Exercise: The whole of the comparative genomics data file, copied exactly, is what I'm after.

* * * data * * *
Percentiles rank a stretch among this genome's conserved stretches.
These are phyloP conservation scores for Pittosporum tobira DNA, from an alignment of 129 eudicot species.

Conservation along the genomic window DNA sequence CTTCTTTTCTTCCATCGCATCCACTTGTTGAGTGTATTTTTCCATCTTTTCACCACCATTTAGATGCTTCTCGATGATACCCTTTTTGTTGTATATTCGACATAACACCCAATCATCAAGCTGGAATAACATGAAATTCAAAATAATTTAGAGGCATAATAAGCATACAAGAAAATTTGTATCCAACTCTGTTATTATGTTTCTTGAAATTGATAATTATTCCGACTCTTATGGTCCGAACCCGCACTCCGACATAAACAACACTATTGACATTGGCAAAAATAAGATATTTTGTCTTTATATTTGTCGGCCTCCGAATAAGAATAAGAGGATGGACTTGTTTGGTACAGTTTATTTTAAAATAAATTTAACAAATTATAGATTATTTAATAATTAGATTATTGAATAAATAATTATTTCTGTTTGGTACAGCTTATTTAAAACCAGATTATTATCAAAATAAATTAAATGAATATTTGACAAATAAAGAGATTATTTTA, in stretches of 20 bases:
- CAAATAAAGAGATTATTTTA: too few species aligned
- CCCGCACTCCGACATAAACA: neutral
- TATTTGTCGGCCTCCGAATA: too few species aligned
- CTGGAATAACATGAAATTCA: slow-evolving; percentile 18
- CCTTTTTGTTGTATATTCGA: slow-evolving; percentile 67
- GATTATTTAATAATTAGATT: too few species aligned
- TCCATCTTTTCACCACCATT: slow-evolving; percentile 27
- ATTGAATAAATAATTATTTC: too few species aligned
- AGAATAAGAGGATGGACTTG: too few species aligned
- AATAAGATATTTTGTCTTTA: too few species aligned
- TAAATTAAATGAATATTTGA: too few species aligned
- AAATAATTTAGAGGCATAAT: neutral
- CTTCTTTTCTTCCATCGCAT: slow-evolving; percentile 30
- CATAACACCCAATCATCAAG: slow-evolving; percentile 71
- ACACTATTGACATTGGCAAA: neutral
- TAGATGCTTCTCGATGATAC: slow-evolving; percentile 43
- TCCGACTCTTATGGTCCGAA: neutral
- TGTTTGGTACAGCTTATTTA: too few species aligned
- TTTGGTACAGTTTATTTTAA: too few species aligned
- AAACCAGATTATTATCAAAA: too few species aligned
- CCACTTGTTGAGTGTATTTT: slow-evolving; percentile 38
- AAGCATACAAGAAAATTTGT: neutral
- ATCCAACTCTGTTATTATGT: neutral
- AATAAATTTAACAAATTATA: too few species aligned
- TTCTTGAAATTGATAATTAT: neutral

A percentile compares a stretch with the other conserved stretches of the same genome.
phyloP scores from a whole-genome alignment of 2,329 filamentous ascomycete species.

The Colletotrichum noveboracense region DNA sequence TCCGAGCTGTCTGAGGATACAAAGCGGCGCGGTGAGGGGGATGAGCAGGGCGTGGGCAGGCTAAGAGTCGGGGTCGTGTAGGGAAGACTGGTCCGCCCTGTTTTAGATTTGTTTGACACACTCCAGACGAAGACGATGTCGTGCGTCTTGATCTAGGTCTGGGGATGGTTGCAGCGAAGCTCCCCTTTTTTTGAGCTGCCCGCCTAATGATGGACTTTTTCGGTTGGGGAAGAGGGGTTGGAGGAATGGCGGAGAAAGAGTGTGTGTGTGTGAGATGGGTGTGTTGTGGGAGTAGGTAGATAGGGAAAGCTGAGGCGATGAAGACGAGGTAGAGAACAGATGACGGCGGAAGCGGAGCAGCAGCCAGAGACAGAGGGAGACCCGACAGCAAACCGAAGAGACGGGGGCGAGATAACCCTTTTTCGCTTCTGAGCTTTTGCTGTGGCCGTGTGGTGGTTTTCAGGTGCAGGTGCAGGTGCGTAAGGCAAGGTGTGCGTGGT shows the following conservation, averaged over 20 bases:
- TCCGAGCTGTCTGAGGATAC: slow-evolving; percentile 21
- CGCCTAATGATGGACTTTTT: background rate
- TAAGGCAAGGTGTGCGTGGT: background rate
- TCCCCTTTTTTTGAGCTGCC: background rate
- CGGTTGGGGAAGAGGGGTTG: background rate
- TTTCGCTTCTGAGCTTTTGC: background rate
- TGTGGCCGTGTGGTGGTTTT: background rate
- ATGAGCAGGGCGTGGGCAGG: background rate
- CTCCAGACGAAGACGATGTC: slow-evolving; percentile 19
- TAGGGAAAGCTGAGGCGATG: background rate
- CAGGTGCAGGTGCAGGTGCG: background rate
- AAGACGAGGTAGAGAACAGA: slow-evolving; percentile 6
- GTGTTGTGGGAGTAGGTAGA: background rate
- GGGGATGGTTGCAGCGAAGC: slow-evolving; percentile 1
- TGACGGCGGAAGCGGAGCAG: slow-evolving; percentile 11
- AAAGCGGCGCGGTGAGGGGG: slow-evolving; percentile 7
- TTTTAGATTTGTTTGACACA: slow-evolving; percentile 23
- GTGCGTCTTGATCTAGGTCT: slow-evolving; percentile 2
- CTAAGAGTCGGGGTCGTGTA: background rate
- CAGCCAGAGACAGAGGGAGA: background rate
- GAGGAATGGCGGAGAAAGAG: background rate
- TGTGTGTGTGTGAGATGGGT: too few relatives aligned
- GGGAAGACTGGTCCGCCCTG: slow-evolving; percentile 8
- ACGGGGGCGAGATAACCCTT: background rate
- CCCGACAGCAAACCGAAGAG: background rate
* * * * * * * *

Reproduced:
Percentiles rank a stretch among this genome's conserved stretches.
These are phyloP conservation scores for Pittosporum tobira DNA, from an alignment of 129 eudicot species.

Conservation along the genomic window DNA sequence CTTCTTTTCTTCCATCGCATCCACTTGTTGAGTGTATTTTTCCATCTTTTCACCACCATTTAGATGCTTCTCGATGATACCCTTTTTGTTGTATATTCGACATAACACCCAATCATCAAGCTGGAATAACATGAAATTCAAAATAATTTAGAGGCATAATAAGCATACAAGAAAATTTGTATCCAACTCTGTTATTATGTTTCTTGAAATTGATAATTATTCCGACTCTTATGGTCCGAACCCGCACTCCGACATAAACAACACTATTGACATTGGCAAAAATAAGATATTTTGTCTTTATATTTGTCGGCCTCCGAATAAGAATAAGAGGATGGACTTGTTTGGTACAGTTTATTTTAAAATAAATTTAACAAATTATAGATTATTTAATAATTAGATTATTGAATAAATAATTATTTCTGTTTGGTACAGCTTATTTAAAACCAGATTATTATCAAAATAAATTAAATGAATATTTGACAAATAAAGAGATTATTTTA, in stretches of 20 bases:
- CAAATAAAGAGATTATTTTA: too few species aligned
- CCCGCACTCCGACATAAACA: neutral
- TATTTGTCGGCCTCCGAATA: too few species aligned
- CTGGAATAACATGAAATTCA: slow-evolving; percentile 18
- CCTTTTTGTTGTATATTCGA: slow-evolving; percentile 67
- GATTATTTAATAATTAGATT: too few species aligned
- TCCATCTTTTCACCACCATT: slow-evolving; percentile 27
- ATTGAATAAATAATTATTTC: too few species aligned
- AGAATAAGAGGATGGACTTG: too few species aligned
- AATAAGATATTTTGTCTTTA: too few species aligned
- TAAATTAAATGAATATTTGA: too few species aligned
- AAATAATTTAGAGGCATAAT: neutral
- CTTCTTTTCTTCCATCGCAT: slow-evolving; percentile 30
- CATAACACCCAATCATCAAG: slow-evolving; percentile 71
- ACACTATTGACATTGGCAAA: neutral
- TAGATGCTTCTCGATGATAC: slow-evolving; percentile 43
- TCCGACTCTTATGGTCCGAA: neutral
- TGTTTGGTACAGCTTATTTA: too few species aligned
- TTTGGTACAGTTTATTTTAA: too few species aligned
- AAACCAGATTATTATCAAAA: too few species aligned
- CCACTTGTTGAGTGTATTTT: slow-evolving; percentile 38
- AAGCATACAAGAAAATTTGT: neutral
- ATCCAACTCTGTTATTATGT: neutral
- AATAAATTTAACAAATTATA: too few species aligned
- TTCTTGAAATTGATAATTAT: neutral

A percentile compares a stretch with the other conserved stretches of the same genome.
phyloP scores from a whole-genome alignment of 2,329 filamentous ascomycete species.

The Colletotrichum noveboracense region DNA sequence TCCGAGCTGTCTGAGGATACAAAGCGGCGCGGTGAGGGGGATGAGCAGGGCGTGGGCAGGCTAAGAGTCGGGGTCGTGTAGGGAAGACTGGTCCGCCCTGTTTTAGATTTGTTTGACACACTCCAGACGAAGACGATGTCGTGCGTCTTGATCTAGGTCTGGGGATGGTTGCAGCGAAGCTCCCCTTTTTTTGAGCTGCCCGCCTAATGATGGACTTTTTCGGTTGGGGAAGAGGGGTTGGAGGAATGGCGGAGAAAGAGTGTGTGTGTGTGAGATGGGTGTGTTGTGGGAGTAGGTAGATAGGGAAAGCTGAGGCGATGAAGACGAGGTAGAGAACAGATGACGGCGGAAGCGGAGCAGCAGCCAGAGACAGAGGGAGACCCGACAGCAAACCGAAGAGACGGGGGCGAGATAACCCTTTTTCGCTTCTGAGCTTTTGCTGTGGCCGTGTGGTGGTTTTCAGGTGCAGGTGCAGGTGCGTAAGGCAAGGTGTGCGTGGT shows the following conservation, averaged over 20 bases:
- TCCGAGCTGTCTGAGGATAC: slow-evolving; percentile 21
- CGCCTAATGATGGACTTTTT: background rate
- TAAGGCAAGGTGTGCGTGGT: background rate
- TCCCCTTTTTTTGAGCTGCC: background rate
- CGGTTGGGGAAGAGGGGTTG: background rate
- TTTCGCTTCTGAGCTTTTGC: background rate
- TGTGGCCGTGTGGTGGTTTT: background rate
- ATGAGCAGGGCGTGGGCAGG: background rate
- CTCCAGACGAAGACGATGTC: slow-evolving; percentile 19
- TAGGGAAAGCTGAGGCGATG: background rate
- CAGGTGCAGGTGCAGGTGCG: background rate
- AAGACGAGGTAGAGAACAGA: slow-evolving; percentile 6
- GTGTTGTGGGAGTAGGTAGA: background rate
- GGGGATGGTTGCAGCGAAGC: slow-evolving; percentile 1
- TGACGGCGGAAGCGGAGCAG: slow-evolving; percentile 11
- AAAGCGGCGCGGTGAGGGGG: slow-evolving; percentile 7
- TTTTAGATTTGTTTGACACA: slow-evolving; percentile 23
- GTGCGTCTTGATCTAGGTCT: slow-evolving; percentile 2
- CTAAGAGTCGGGGTCGTGTA: background rate
- CAGCCAGAGACAGAGGGAGA: background rate
- GAGGAATGGCGGAGAAAGAG: background rate
- TGTGTGTGTGTGAGATGGGT: too few relatives aligned
- GGGAAGACTGGTCCGCCCTG: slow-evolving; percentile 8
- ACGGGGGCGAGATAACCCTT: background rate
- CCCGACAGCAAACCGAAGAG: background rate